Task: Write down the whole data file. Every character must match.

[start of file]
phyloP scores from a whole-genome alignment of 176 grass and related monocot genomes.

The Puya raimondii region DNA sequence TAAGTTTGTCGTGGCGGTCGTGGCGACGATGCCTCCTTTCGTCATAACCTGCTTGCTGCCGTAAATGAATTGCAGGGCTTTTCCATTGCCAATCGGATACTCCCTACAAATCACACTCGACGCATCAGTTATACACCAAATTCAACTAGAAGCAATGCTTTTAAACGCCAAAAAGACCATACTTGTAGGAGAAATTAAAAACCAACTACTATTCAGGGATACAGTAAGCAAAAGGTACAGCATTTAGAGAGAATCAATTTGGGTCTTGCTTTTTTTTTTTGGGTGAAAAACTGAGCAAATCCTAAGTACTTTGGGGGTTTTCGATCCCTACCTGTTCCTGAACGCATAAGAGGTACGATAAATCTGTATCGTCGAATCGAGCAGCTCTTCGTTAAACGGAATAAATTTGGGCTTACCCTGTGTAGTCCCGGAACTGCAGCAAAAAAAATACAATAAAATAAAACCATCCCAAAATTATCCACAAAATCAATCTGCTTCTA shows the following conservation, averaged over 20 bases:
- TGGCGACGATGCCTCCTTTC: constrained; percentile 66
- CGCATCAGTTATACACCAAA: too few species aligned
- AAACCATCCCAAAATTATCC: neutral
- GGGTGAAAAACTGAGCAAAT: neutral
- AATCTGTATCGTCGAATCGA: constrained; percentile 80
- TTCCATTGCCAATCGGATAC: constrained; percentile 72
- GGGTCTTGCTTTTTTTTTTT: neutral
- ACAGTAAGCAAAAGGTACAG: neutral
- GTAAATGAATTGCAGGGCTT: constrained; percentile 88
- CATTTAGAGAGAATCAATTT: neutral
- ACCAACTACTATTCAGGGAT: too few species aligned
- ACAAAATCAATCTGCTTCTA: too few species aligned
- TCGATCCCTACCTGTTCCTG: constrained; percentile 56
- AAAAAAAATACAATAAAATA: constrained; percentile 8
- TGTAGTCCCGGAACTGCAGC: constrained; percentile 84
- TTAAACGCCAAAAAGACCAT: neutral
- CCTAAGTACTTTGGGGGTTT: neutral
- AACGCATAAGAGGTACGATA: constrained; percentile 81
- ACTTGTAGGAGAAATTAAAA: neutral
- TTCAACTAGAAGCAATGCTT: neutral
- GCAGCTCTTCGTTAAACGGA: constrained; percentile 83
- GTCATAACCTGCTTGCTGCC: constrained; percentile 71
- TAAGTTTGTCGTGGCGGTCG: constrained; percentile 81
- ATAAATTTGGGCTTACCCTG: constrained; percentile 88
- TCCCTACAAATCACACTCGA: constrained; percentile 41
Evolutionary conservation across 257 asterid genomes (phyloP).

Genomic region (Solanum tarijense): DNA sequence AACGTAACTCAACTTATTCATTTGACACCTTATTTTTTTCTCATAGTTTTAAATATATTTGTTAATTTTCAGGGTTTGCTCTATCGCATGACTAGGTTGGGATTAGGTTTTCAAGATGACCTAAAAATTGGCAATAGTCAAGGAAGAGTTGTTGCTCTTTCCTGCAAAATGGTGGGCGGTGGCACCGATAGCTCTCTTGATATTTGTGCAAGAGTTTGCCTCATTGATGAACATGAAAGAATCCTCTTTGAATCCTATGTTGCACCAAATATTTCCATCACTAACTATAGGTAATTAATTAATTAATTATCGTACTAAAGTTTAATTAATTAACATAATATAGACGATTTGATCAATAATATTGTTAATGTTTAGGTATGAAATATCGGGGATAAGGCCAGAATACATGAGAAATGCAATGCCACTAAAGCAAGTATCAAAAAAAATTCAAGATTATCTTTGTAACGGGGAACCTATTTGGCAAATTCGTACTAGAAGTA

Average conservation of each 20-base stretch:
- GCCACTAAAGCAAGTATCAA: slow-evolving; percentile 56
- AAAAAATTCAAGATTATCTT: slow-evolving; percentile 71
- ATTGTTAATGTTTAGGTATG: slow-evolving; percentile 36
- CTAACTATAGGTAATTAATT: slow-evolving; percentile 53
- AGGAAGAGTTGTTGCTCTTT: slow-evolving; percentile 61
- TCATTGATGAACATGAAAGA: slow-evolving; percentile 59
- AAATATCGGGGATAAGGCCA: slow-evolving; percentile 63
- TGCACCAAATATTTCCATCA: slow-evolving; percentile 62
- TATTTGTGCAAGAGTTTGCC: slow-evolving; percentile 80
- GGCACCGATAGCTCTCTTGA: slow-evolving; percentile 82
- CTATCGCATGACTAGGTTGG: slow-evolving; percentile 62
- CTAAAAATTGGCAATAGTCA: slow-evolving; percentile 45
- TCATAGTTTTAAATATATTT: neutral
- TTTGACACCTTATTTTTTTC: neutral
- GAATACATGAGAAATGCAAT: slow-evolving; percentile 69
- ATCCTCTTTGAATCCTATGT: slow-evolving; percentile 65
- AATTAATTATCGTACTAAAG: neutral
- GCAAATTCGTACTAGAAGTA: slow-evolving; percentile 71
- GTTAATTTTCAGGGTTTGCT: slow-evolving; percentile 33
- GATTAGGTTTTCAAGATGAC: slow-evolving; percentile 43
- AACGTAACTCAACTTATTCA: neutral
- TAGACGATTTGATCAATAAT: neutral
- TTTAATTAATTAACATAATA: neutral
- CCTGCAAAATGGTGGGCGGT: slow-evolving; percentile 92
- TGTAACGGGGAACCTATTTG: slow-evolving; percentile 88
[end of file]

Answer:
phyloP scores from a whole-genome alignment of 176 grass and related monocot genomes.

The Puya raimondii region DNA sequence TAAGTTTGTCGTGGCGGTCGTGGCGACGATGCCTCCTTTCGTCATAACCTGCTTGCTGCCGTAAATGAATTGCAGGGCTTTTCCATTGCCAATCGGATACTCCCTACAAATCACACTCGACGCATCAGTTATACACCAAATTCAACTAGAAGCAATGCTTTTAAACGCCAAAAAGACCATACTTGTAGGAGAAATTAAAAACCAACTACTATTCAGGGATACAGTAAGCAAAAGGTACAGCATTTAGAGAGAATCAATTTGGGTCTTGCTTTTTTTTTTTGGGTGAAAAACTGAGCAAATCCTAAGTACTTTGGGGGTTTTCGATCCCTACCTGTTCCTGAACGCATAAGAGGTACGATAAATCTGTATCGTCGAATCGAGCAGCTCTTCGTTAAACGGAATAAATTTGGGCTTACCCTGTGTAGTCCCGGAACTGCAGCAAAAAAAATACAATAAAATAAAACCATCCCAAAATTATCCACAAAATCAATCTGCTTCTA shows the following conservation, averaged over 20 bases:
- TGGCGACGATGCCTCCTTTC: constrained; percentile 66
- CGCATCAGTTATACACCAAA: too few species aligned
- AAACCATCCCAAAATTATCC: neutral
- GGGTGAAAAACTGAGCAAAT: neutral
- AATCTGTATCGTCGAATCGA: constrained; percentile 80
- TTCCATTGCCAATCGGATAC: constrained; percentile 72
- GGGTCTTGCTTTTTTTTTTT: neutral
- ACAGTAAGCAAAAGGTACAG: neutral
- GTAAATGAATTGCAGGGCTT: constrained; percentile 88
- CATTTAGAGAGAATCAATTT: neutral
- ACCAACTACTATTCAGGGAT: too few species aligned
- ACAAAATCAATCTGCTTCTA: too few species aligned
- TCGATCCCTACCTGTTCCTG: constrained; percentile 56
- AAAAAAAATACAATAAAATA: constrained; percentile 8
- TGTAGTCCCGGAACTGCAGC: constrained; percentile 84
- TTAAACGCCAAAAAGACCAT: neutral
- CCTAAGTACTTTGGGGGTTT: neutral
- AACGCATAAGAGGTACGATA: constrained; percentile 81
- ACTTGTAGGAGAAATTAAAA: neutral
- TTCAACTAGAAGCAATGCTT: neutral
- GCAGCTCTTCGTTAAACGGA: constrained; percentile 83
- GTCATAACCTGCTTGCTGCC: constrained; percentile 71
- TAAGTTTGTCGTGGCGGTCG: constrained; percentile 81
- ATAAATTTGGGCTTACCCTG: constrained; percentile 88
- TCCCTACAAATCACACTCGA: constrained; percentile 41
Evolutionary conservation across 257 asterid genomes (phyloP).

Genomic region (Solanum tarijense): DNA sequence AACGTAACTCAACTTATTCATTTGACACCTTATTTTTTTCTCATAGTTTTAAATATATTTGTTAATTTTCAGGGTTTGCTCTATCGCATGACTAGGTTGGGATTAGGTTTTCAAGATGACCTAAAAATTGGCAATAGTCAAGGAAGAGTTGTTGCTCTTTCCTGCAAAATGGTGGGCGGTGGCACCGATAGCTCTCTTGATATTTGTGCAAGAGTTTGCCTCATTGATGAACATGAAAGAATCCTCTTTGAATCCTATGTTGCACCAAATATTTCCATCACTAACTATAGGTAATTAATTAATTAATTATCGTACTAAAGTTTAATTAATTAACATAATATAGACGATTTGATCAATAATATTGTTAATGTTTAGGTATGAAATATCGGGGATAAGGCCAGAATACATGAGAAATGCAATGCCACTAAAGCAAGTATCAAAAAAAATTCAAGATTATCTTTGTAACGGGGAACCTATTTGGCAAATTCGTACTAGAAGTA

Average conservation of each 20-base stretch:
- GCCACTAAAGCAAGTATCAA: slow-evolving; percentile 56
- AAAAAATTCAAGATTATCTT: slow-evolving; percentile 71
- ATTGTTAATGTTTAGGTATG: slow-evolving; percentile 36
- CTAACTATAGGTAATTAATT: slow-evolving; percentile 53
- AGGAAGAGTTGTTGCTCTTT: slow-evolving; percentile 61
- TCATTGATGAACATGAAAGA: slow-evolving; percentile 59
- AAATATCGGGGATAAGGCCA: slow-evolving; percentile 63
- TGCACCAAATATTTCCATCA: slow-evolving; percentile 62
- TATTTGTGCAAGAGTTTGCC: slow-evolving; percentile 80
- GGCACCGATAGCTCTCTTGA: slow-evolving; percentile 82
- CTATCGCATGACTAGGTTGG: slow-evolving; percentile 62
- CTAAAAATTGGCAATAGTCA: slow-evolving; percentile 45
- TCATAGTTTTAAATATATTT: neutral
- TTTGACACCTTATTTTTTTC: neutral
- GAATACATGAGAAATGCAAT: slow-evolving; percentile 69
- ATCCTCTTTGAATCCTATGT: slow-evolving; percentile 65
- AATTAATTATCGTACTAAAG: neutral
- GCAAATTCGTACTAGAAGTA: slow-evolving; percentile 71
- GTTAATTTTCAGGGTTTGCT: slow-evolving; percentile 33
- GATTAGGTTTTCAAGATGAC: slow-evolving; percentile 43
- AACGTAACTCAACTTATTCA: neutral
- TAGACGATTTGATCAATAAT: neutral
- TTTAATTAATTAACATAATA: neutral
- CCTGCAAAATGGTGGGCGGT: slow-evolving; percentile 92
- TGTAACGGGGAACCTATTTG: slow-evolving; percentile 88